Why the change? Mohammed’s increased confidence and political prowess, Wright says, saw him graduate from seeking useful allies among Arabian Jews and Christians to openly persecuting them if they refused to submit to his authority. Yet despite Mohammed’s proselytizing militarism, Wright insists that the Prophet was a pragmatist at heart. Rather than kill infidels, he was generally content to merely subjugate and tax them.


* * *


Progressive religious pragmatism has long been evident in exegetical choices. The contradictory statements that exist in any corpus of holy texts may undermine a faith’s theological coherence, but they help make a religion more pragmatic. By selecting this passage or that for moral guidance, believers can respond to temporary priorities by invoking divine mandate for their actions. When tolerance is in their interest, passages that counsel tolerance gain prominence. When war is called for, more belligerent texts gain the upper hand.


Yet the overall tendency has been toward the former, Wright says. The author sees the “moral direction in history” as evidence perhaps of an underlying transcendent purpose. In this he avowedly follows the 1st century Jewish philosopher Philo of Alexandria, who tried to reconcile Biblical revelation with Greek empiricism. The progressive complexity of both life (from primordial microorganisms to human intelligence) and human civilization indicates, Wright believes, some sort of built-in design, if not necessarily designer.


Be that as it may, scientifically-minded readers may want to see some tangible evidence of that guiding force beyond hypothetical conjecture. Just like the notion of gods, morality is a manmade concept: the natural world shows no signs of it. Several species from ants to higher primates do demonstrate altruistic behavior, but this is invariably motivated by self-serving survival and breeding strategies, not morally driven goodwill for fellow creatures.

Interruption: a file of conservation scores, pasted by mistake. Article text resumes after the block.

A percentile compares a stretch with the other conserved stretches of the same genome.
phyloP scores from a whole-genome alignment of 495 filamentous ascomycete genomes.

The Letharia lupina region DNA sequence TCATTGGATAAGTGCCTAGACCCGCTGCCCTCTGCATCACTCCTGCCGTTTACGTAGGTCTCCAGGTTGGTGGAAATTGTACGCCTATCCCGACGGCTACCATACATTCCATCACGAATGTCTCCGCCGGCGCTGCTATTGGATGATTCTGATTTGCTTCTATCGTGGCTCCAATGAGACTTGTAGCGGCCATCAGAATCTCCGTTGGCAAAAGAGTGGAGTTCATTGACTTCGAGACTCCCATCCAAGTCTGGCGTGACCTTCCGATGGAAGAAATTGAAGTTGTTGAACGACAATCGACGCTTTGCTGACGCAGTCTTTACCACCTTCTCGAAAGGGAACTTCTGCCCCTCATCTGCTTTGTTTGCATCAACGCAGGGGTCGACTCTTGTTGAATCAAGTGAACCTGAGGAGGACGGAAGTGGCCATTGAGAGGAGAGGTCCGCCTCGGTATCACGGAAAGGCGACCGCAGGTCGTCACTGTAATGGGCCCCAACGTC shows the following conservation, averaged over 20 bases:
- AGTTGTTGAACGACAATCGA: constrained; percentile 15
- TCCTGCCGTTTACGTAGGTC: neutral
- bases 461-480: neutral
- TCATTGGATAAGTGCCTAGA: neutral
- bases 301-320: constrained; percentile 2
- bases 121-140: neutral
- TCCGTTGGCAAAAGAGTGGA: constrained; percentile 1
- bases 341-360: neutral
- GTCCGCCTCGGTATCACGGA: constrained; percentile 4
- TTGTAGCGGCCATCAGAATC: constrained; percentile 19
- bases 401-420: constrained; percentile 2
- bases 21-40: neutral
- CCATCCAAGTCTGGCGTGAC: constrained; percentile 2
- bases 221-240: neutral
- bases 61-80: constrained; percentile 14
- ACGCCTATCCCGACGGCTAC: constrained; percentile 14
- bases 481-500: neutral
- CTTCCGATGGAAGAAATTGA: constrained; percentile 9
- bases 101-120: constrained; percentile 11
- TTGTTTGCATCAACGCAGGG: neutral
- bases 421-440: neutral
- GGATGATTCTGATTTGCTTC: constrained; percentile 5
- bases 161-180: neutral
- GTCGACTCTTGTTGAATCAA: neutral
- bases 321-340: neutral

Wright’s solipsistic and at times contradictory postulate of a “higher purpose” behind our moral evolution, which he insists is expressly not God in any traditional sense, remains ambiguously phrased without clear empirical contours. Although he seeks an elusive synthesis of science and faith, neither scientific materialists nor religious believers will likely be won over by his arguments. “[I]f we could magically replace the Koran ... and the Bible with a book of our choosing,” the author writes, “we could probably make Muslims, Jews and Christians better people.” Yet elsewhere he argues that theology comes a distant second to “facts on the ground” in influencing religious beliefs.


Some might view that as having it backwards. Believers who predicate their entire behavior and worldview on the “Word of God” will inevitably see things filtered through the prism of their religious beliefs. Yes, mundane self-interest will no doubt motivate them; yet their self-interest, too, will be largely determined by the content of their beliefs. Ideas, whether religious, philosophical or political, can and do condition our views and behavior. Wright does us a disservice in an otherwise learned (if at times rambling and belabored) treatise by presenting religious belief as always the result of “facts on the ground,” rarely their cause.